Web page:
Sight (Perdue University Press). Recognizing that many Baltimoreans will never have an opportunity to visit the Anne Frank House in Amsterdam, Chesapeake

Spring to Remember Other community events remembering Anne Frank and exploring the Holocaust include:

“Anne Frank: A Private Photo Album” An exhibition of the Frank family’s private photos, developed by the Anne Frank House and sponsored by the Anne Frank Center for Mutual Respect USA, will be on view April 26 to June 13 at the Peggy and Harvey Meyerhoff Gallery Gordon Center for the Performing Arts at the Rosenbloom Ownings Mills JCC, 3506 Gwynnbrook Ave. Admission is free. An opening reception will be held on May 9. For more information, call (410) 559-3510.

Anne & Emmett Theatre Morgan at Morgan State University presents a one-act play depicting a fictional conversation between Anne Frank and Emmett Till. Running April 26 to 28 and May 2 to 4 at the Murphy Fine Arts Center, 2201 Argonne Dr., the play tackles the topics of racism and prejudice by introducing two teenagers from different times and places who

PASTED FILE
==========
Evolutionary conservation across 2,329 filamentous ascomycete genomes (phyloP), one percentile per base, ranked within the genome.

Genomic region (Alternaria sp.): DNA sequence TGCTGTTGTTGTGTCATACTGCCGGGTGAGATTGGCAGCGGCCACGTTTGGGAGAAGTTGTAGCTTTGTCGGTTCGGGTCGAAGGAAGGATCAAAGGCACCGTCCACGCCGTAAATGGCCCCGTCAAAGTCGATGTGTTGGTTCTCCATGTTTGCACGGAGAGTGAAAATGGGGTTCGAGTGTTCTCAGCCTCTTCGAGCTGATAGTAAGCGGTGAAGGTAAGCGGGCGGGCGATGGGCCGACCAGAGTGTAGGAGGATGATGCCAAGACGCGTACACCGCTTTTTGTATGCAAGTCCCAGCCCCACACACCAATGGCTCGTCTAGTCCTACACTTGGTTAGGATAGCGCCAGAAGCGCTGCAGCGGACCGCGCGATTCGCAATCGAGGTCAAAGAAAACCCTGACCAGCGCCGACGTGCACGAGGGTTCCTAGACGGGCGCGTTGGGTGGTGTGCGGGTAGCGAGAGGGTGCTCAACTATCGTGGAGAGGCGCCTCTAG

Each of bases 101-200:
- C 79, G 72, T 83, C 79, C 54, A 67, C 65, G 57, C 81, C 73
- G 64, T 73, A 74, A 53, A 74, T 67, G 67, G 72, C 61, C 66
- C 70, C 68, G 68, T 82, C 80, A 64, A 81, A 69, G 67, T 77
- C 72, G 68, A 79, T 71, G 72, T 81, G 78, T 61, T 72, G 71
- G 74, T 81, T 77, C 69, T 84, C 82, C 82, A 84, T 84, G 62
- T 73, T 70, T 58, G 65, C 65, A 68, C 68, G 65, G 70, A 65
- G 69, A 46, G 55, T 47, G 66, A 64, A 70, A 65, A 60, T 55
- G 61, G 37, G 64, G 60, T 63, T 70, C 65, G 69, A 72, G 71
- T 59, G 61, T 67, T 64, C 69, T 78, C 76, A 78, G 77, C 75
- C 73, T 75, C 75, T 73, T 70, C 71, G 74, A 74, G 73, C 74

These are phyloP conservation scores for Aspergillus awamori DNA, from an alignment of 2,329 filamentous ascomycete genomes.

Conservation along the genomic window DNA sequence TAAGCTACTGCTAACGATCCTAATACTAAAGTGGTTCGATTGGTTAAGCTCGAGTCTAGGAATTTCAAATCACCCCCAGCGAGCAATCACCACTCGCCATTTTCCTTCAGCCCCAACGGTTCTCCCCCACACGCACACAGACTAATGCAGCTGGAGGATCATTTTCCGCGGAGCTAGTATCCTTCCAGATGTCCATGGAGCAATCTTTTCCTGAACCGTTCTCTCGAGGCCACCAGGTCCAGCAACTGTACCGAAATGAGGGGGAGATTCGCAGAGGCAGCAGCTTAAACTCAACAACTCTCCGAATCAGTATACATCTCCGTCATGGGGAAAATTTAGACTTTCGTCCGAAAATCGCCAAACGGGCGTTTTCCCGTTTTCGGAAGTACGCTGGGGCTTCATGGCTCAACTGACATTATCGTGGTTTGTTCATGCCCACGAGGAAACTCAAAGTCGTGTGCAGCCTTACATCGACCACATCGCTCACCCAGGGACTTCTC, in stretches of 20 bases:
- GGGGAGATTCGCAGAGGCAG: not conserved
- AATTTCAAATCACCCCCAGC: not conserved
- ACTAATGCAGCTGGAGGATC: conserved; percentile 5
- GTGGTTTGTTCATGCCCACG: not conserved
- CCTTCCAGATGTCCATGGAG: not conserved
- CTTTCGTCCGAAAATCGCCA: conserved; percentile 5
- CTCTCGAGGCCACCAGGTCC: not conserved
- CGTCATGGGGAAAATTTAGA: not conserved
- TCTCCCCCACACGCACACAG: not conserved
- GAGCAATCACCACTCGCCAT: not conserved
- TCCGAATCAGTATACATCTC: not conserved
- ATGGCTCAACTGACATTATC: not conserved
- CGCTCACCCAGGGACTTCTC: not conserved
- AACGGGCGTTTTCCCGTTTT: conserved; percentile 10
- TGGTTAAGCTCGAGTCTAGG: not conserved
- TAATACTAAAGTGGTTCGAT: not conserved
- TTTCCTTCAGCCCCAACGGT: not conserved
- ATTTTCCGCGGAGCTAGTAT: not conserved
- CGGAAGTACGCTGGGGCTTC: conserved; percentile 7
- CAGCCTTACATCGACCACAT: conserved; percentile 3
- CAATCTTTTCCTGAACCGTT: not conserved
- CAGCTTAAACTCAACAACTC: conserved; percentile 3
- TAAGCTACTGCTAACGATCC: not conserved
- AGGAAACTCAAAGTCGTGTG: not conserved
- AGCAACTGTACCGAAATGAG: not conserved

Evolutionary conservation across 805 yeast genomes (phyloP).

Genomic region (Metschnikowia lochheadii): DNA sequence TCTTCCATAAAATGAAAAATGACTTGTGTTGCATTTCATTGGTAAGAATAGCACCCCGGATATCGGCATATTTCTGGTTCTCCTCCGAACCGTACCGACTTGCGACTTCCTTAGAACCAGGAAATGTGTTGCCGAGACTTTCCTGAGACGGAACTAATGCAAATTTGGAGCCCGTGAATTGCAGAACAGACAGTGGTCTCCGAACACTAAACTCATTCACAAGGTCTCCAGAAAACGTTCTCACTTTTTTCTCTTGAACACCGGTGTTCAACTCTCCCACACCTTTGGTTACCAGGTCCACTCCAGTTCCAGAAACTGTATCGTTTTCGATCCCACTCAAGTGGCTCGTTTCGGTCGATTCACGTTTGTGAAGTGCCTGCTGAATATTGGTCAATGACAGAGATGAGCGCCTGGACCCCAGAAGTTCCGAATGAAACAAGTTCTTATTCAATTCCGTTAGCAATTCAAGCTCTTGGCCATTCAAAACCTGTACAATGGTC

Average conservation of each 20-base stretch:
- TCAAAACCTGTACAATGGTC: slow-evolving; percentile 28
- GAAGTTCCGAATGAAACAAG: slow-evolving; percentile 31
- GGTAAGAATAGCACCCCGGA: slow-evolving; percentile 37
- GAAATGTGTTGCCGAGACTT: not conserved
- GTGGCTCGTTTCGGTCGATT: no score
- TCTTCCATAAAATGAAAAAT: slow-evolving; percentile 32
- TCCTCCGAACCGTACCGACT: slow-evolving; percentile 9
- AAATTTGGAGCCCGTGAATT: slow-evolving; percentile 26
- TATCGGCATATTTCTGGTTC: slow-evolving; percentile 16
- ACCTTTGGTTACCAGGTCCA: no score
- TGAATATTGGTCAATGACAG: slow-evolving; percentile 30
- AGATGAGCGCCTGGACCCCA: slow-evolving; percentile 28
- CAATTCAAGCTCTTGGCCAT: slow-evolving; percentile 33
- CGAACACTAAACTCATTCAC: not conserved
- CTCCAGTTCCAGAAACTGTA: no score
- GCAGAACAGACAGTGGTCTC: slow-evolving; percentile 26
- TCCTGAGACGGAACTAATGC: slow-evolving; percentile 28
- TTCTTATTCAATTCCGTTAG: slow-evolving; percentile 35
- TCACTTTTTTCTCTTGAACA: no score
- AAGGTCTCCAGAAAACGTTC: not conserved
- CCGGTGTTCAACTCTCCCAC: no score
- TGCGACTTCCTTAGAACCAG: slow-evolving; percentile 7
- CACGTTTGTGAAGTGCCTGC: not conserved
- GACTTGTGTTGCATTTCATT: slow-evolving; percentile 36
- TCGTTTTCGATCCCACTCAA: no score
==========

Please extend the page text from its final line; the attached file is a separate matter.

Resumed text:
Shakespeare Company will also be offering a virtual reality tour courtesy of Oculus Inc., the Jewish Museum of Maryland and the Anne Frank Center for Mutual Respect. share a common tragedy. Tickets range from $5 to $20 and can be purchased inperson, by phone at 1-800-551-SEAT or at ticketmaster.com. For more information, call (443) 885-4440 or email murphyfineartscenter@morgan.edu.